At Ormsgill, we follow the ‘Letters and Sounds’ programme from Foundation Stage, through KS1. The programme focuses on securing word recognition skills, essential for children to decode (read) and encode (spell) words accurately and language comprehension. Our staff use the LCP Scheme as a planning tool. Following the ‘Letters and Sounds’ programme, KS2 children then progress onto ‘Support for spelling’, which promotes accurate spelling in order for children to become fluent and effective writers.
An overview as well as free resources and games can be found at:
Phase one begins in the EYFS stage where music plays a key part in developing children’s learning. Phase one is about linking sounds and letters in the order in which they occur in words, and naming and sounding the letters of the alphabet through creative development and play.
Children entering Phase Two will have experienced a wealth of listening activities, including songs, stories and rhymes. The purpose of this phase is to teach at least 19 letters, and move children on from oral blending and segmentation to blending and segmenting with written letters.
The purpose of this phase is to teach another 25 graphemes, most of them comprising two letters (e.g. oa), so the children can represent each of about 42 phonemes by a grapheme. Children also continue to practise blending and segmentation in this phase and will apply their knowledge of blending and segmenting to reading and spelling simple two-syllable words and captions.
Children entering Phase Four will be able to have some experience in reading simple two-syllable words and captions. They will know letter names and be able to read and spell some tricky words.
The purpose of this phase is for children to broaden their knowledge of alternative spelling patterns for use in reading and spelling.
By the beginning of Phase Six, children should know most of the common grapheme– phoneme correspondences (GPCs). They should be able to read hundreds of words, doing this in three ways:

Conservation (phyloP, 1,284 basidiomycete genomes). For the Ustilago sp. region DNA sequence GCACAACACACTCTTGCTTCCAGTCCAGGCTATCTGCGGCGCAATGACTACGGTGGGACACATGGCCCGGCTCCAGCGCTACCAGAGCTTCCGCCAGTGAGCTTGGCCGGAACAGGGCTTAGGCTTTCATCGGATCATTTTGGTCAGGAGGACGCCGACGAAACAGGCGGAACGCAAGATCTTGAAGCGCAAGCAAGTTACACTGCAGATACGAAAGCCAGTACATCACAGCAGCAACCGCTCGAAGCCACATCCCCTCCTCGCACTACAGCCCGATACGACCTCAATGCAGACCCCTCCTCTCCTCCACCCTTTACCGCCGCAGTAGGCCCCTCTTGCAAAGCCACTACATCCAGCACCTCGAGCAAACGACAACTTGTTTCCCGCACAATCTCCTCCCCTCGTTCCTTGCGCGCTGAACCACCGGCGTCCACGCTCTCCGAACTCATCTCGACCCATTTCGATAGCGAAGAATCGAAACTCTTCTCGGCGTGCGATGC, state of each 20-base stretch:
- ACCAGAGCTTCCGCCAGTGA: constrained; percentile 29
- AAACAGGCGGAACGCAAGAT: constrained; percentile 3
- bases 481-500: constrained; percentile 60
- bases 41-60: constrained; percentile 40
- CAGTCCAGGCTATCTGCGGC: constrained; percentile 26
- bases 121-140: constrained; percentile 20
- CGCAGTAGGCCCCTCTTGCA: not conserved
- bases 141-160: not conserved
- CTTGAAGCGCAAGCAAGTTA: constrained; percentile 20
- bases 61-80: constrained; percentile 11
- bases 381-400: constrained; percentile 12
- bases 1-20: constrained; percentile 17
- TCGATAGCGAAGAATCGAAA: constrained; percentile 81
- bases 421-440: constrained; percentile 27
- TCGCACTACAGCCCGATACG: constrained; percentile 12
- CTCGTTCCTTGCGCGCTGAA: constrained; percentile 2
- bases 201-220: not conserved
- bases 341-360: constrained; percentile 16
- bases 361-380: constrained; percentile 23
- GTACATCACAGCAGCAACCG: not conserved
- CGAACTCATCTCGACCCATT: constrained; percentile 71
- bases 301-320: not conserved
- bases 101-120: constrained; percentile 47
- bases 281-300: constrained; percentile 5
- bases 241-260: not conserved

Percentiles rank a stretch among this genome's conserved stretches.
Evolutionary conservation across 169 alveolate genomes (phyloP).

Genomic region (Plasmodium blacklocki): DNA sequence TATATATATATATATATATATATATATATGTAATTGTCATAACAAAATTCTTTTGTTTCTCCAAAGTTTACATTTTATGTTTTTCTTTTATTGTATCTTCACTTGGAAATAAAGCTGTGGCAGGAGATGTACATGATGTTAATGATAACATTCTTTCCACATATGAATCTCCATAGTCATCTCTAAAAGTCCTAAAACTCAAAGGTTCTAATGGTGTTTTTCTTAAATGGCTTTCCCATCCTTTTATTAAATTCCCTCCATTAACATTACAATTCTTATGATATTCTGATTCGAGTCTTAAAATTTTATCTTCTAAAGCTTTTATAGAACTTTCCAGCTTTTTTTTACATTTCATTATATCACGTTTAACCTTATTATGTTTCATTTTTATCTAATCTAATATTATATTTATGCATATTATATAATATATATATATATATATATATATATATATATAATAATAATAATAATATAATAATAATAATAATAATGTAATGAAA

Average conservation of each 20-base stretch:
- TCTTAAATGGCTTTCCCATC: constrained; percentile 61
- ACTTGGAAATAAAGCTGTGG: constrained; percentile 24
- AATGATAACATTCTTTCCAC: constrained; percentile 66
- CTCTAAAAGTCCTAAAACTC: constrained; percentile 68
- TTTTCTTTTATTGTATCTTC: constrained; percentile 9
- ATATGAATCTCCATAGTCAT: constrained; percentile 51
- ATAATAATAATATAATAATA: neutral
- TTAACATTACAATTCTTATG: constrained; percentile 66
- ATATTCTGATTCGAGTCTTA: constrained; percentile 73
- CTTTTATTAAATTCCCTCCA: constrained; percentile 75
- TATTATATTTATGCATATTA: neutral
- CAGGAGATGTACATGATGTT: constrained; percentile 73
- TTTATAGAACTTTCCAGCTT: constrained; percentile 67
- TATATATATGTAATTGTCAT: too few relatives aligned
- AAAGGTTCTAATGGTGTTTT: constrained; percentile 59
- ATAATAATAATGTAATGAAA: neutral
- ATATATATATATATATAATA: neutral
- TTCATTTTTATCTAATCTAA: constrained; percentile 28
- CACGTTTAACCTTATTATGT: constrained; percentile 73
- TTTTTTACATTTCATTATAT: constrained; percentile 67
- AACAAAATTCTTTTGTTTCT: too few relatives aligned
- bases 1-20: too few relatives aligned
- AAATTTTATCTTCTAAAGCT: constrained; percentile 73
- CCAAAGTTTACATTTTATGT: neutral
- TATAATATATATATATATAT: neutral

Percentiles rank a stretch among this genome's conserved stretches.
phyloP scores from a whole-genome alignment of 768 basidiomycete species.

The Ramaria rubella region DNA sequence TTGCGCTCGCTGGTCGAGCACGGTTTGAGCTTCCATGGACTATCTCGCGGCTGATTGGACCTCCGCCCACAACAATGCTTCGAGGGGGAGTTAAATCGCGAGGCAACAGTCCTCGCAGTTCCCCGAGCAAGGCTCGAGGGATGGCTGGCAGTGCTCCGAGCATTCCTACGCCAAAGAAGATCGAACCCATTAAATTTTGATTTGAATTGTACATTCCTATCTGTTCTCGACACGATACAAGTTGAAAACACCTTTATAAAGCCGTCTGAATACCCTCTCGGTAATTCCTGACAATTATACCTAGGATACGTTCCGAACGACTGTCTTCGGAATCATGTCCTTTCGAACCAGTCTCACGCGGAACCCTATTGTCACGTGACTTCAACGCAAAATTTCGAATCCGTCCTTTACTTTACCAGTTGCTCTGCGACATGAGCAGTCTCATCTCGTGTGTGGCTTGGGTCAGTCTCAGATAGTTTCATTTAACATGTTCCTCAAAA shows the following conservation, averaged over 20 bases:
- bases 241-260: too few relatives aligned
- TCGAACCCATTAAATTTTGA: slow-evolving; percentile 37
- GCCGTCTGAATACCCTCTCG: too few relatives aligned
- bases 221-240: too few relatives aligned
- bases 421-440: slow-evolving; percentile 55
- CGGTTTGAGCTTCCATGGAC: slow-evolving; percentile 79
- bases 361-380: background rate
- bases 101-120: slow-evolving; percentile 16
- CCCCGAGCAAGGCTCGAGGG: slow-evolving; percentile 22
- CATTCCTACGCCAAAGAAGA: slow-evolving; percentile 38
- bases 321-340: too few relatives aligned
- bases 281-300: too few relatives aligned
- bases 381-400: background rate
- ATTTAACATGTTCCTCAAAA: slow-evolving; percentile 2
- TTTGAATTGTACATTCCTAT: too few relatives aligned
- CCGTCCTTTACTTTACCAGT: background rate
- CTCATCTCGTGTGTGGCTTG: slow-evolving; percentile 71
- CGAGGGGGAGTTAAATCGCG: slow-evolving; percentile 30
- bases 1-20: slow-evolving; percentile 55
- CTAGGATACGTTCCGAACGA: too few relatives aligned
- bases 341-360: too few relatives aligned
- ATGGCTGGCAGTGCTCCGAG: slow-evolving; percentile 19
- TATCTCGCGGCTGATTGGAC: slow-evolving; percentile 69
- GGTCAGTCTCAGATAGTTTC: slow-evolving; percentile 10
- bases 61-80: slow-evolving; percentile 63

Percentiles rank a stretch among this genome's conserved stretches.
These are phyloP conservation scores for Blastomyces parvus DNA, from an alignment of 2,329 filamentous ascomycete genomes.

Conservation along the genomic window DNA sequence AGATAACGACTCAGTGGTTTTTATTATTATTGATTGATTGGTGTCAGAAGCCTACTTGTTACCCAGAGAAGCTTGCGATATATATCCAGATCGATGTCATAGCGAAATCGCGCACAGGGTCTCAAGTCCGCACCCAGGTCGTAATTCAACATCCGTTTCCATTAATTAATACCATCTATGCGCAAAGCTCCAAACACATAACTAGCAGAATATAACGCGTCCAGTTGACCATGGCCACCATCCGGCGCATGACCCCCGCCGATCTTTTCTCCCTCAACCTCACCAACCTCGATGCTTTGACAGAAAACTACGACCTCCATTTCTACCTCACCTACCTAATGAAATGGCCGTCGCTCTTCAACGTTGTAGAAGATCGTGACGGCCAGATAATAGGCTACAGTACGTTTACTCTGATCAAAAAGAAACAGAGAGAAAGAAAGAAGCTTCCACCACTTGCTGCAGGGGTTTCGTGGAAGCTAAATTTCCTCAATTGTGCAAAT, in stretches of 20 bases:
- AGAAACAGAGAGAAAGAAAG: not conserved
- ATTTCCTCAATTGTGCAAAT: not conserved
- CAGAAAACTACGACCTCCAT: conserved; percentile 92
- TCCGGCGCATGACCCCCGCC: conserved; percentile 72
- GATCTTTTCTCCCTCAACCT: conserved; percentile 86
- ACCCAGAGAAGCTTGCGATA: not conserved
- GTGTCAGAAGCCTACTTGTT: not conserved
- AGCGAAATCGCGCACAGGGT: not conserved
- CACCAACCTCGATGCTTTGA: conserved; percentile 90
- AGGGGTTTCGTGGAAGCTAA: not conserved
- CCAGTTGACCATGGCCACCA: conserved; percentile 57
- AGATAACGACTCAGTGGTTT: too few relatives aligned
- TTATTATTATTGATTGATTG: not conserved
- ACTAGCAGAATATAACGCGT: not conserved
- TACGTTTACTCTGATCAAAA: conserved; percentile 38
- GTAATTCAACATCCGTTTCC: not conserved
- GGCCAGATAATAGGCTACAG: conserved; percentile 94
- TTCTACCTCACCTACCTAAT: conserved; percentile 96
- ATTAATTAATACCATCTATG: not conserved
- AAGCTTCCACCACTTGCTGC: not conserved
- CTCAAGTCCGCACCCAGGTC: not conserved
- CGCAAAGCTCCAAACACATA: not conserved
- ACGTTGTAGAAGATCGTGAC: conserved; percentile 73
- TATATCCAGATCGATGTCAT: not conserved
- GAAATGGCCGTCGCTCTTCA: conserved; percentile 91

- reading the words automatically if they are very familiar;
- decoding them quickly and silently because their sounding and blending routine is now well established;
- decoding them aloud
Support for spelling
Support for spelling widens the knowledge of the English spelling system. It is split up into 3 key knowledge areas, Phonemic, Morphological, and Etymological. The programme is broken down into yearly objectives, which are then broken down into termly focuses and covered, in sequence. Support for spelling is put into place to enhance the spelling skills already taught in phase six of letters and sounds and create fluent and confident writers.
Statutory Phonics Screening check
The phonics screening check is a short, light-touch assessment to confirm whether individual children have learnt phonic decoding to an appropriate standard. It will identify the children who need extra help so they are given support to improve their reading skills. The test is aimed to see if the children can read sounds in both real words and nonsense words. The test is out of 40 and uses graphemes from across the phases. The test is taken at the end of year one. The children who don’t pass have the opportunity to be retested in year two.